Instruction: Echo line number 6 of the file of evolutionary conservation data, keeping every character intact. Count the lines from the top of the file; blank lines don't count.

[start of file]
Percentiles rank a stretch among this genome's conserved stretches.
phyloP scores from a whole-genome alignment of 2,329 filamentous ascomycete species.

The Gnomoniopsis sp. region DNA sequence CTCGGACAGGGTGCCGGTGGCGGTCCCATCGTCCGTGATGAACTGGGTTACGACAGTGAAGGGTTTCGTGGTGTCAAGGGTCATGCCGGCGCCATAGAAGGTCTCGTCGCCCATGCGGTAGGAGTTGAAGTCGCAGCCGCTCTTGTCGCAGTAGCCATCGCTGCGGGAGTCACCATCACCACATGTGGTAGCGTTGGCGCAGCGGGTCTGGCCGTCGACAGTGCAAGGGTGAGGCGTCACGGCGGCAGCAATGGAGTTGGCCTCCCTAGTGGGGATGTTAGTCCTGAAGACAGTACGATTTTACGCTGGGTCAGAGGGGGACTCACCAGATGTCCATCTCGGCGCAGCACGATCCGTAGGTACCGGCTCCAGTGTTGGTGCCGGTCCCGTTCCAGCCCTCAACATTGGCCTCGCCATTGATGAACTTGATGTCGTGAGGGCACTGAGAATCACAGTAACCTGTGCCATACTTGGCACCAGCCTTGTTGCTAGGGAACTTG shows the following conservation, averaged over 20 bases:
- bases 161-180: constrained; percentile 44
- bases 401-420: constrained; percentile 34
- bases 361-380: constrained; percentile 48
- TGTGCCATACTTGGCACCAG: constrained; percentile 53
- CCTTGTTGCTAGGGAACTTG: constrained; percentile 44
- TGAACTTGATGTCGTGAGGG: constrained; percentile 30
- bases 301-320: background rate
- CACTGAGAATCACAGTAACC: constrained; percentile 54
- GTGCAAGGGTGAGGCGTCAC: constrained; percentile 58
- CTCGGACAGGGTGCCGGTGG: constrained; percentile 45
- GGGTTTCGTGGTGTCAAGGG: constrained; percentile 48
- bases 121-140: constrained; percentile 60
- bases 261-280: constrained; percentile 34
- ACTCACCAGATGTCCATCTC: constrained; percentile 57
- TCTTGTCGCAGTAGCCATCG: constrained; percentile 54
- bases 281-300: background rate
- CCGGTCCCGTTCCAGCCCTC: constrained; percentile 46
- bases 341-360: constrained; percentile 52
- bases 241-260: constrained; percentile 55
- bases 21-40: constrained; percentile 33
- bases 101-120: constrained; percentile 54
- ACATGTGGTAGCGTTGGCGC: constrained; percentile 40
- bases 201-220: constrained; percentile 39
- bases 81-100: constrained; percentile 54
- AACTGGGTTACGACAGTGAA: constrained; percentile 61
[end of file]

- bases 361-380: constrained; percentile 48